A mentally unstable Vietnam war veteran works as a night-time taxi driver in New York City where the perceived decadence and sleaze feeds his urge for violent action, attempting to save a preadolescent prostitute in the process.
Robert De Niro,
After reading the diary of an elderly Jewish man who committed suicide, freelance journalist Peter Miller begins to investigate the alleged sighting of a former SS-Captain who commanded a ... See full summary »
Alec Leamas, a British spy is sent to East Germany supposedly to defect, but in fact to sow disinformation. As more plot turns appear, Leamas becomes more convinced that his own people see him as just a cog. His struggle back from dehumanization becomes the final focus of the story. Written by
John Vogel <email@example.com>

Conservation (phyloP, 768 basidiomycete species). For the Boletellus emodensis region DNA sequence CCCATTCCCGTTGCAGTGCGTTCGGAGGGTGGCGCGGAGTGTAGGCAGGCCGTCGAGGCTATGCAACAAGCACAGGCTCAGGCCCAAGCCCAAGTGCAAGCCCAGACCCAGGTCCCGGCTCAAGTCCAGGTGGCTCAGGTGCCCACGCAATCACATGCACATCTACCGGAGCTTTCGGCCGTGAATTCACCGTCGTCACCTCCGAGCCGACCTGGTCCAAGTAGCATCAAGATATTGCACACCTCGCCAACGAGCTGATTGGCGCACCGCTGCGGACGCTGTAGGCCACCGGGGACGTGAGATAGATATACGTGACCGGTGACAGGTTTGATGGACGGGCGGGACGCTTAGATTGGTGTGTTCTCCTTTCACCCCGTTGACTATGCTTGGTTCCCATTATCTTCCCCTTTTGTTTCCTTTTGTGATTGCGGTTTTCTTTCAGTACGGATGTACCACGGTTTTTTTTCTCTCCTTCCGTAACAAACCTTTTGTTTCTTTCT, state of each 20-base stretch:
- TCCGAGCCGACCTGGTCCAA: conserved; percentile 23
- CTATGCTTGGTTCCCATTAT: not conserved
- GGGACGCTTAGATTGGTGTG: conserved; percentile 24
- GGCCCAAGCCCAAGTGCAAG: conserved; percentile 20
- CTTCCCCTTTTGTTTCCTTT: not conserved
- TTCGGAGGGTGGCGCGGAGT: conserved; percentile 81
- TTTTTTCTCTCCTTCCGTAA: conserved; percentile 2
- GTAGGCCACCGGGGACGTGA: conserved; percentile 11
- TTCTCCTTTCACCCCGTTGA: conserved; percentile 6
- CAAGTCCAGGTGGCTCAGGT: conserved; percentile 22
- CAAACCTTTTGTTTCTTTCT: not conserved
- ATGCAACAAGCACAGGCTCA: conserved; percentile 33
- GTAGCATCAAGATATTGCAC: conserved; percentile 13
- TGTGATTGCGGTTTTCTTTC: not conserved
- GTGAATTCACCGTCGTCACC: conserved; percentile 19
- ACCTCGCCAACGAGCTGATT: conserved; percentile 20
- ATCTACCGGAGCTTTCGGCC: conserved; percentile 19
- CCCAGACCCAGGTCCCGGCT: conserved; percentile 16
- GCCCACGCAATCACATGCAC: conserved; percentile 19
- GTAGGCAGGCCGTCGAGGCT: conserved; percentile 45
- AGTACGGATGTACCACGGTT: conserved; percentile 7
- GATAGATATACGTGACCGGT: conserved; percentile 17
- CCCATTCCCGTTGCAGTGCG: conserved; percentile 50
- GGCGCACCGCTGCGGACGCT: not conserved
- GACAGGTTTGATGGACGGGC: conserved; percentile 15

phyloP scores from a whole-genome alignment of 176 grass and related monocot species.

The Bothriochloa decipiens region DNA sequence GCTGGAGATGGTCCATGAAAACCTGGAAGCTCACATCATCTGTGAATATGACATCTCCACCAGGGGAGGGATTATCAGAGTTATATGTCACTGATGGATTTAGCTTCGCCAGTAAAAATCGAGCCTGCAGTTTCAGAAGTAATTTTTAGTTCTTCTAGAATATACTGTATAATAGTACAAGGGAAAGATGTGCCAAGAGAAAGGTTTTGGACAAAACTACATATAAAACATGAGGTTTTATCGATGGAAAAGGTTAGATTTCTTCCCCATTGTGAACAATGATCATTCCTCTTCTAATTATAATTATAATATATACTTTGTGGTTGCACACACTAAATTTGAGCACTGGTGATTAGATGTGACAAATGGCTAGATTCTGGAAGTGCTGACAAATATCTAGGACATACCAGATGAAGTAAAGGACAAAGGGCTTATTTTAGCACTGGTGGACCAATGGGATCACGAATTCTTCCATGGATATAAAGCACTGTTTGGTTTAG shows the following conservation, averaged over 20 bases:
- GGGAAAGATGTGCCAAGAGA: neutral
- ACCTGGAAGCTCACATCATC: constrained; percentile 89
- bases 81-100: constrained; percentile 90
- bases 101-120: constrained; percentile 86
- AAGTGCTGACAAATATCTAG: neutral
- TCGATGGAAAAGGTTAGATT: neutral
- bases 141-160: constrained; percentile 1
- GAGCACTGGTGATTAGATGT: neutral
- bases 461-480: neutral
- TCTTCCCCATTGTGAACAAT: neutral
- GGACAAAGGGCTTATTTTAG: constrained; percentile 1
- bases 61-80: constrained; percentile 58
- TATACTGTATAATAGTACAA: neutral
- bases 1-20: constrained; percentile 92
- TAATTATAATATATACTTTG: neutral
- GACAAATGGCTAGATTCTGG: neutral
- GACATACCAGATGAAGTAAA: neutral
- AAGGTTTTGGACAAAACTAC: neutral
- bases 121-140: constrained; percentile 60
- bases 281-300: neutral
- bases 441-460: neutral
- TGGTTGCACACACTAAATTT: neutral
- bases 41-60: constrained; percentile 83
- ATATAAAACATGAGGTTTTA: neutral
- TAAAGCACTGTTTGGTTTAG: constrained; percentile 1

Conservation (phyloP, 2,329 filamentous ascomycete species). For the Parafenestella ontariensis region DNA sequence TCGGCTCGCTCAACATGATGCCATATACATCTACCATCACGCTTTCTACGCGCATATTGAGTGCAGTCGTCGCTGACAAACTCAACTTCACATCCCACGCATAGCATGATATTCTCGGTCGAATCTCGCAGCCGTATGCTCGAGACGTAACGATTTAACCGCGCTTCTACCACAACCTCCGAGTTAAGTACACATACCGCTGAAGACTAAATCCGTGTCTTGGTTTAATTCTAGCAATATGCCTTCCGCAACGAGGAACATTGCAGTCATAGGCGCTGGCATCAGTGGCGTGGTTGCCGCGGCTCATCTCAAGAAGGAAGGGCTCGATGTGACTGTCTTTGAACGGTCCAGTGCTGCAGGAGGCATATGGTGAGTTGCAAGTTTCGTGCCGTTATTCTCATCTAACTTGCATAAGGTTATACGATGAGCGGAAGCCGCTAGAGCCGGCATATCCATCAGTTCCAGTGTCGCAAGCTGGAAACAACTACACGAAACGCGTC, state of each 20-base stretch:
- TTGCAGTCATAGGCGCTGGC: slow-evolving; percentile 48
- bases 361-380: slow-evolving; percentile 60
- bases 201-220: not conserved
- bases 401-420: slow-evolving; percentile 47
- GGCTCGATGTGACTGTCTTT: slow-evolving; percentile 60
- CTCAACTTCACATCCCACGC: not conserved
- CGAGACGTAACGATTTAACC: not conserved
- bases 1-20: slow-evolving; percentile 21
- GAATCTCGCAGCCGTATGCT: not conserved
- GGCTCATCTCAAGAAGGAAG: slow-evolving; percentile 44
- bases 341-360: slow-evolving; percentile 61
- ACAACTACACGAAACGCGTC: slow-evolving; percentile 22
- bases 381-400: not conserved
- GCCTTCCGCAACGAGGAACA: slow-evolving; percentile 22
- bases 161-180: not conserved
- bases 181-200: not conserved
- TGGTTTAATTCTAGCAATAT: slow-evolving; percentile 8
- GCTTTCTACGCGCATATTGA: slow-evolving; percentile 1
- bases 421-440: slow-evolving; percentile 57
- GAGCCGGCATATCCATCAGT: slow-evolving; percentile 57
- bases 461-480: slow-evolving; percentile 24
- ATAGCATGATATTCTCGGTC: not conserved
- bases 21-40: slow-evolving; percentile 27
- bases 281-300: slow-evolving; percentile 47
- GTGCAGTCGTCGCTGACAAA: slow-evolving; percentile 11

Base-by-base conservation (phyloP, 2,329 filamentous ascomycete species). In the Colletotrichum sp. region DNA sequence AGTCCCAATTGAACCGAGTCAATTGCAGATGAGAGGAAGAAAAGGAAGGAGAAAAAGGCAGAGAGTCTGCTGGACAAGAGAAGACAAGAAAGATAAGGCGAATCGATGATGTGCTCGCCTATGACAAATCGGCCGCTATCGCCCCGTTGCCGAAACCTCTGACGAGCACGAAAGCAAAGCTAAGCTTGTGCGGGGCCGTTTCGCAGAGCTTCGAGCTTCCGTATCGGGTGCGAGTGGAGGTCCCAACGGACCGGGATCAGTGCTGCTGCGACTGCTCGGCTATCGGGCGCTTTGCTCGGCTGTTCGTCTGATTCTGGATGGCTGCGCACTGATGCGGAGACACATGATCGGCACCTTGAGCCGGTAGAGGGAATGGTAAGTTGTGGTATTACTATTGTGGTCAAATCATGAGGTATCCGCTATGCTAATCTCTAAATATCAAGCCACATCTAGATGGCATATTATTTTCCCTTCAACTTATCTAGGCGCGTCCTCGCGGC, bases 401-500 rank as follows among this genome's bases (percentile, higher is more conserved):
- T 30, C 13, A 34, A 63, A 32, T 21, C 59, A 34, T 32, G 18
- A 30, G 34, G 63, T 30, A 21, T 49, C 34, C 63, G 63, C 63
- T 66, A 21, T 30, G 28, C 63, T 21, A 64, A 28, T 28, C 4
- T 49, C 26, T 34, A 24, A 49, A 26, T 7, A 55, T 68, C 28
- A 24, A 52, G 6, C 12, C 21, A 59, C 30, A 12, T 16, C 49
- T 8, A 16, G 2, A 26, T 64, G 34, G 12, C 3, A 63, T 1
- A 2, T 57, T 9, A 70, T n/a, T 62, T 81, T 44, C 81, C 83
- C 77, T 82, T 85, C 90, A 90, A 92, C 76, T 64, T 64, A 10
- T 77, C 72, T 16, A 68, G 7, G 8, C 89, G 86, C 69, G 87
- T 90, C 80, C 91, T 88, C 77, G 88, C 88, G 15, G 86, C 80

Richard Burton and co-star Warren Mitchell were Royal Air Force cadets together at Oxford in 1944, where they knew one another and became friends. From 1944-47, when both were demobilized, they were stationed together at times in Canada and back in England. See more »
Mundt was a Nazi, wasn't he?
He was a member of the Hitler Youth... as a boy.
Now he's a grown-up Communist. He was what I would call... available.
Like you!... Shall we begin? Let me start by asking you an amusing question.
Let me start by asking you one! Make you laugh your head off! Where's my money? When can I go whatever... whatever home is? And Carleton's gone home! Peters has gone home! What about me?
The agreement was...
Agreement!... You've broken the bloody agreement and barring ...
[...] See more »
"The Spy Who Came in From the Cold" is perhaps the best of the Cold War spy movies. Good writing coupled with brilliant performances make it that rare film based on a novel that is the equal of its predecessor. The uncompromising complexity of its story requires some effort on the part of the viewer but staying engaged in this great picture is well worth the effort.
22 of 31 people found this review helpful.
Was this review helpful to you?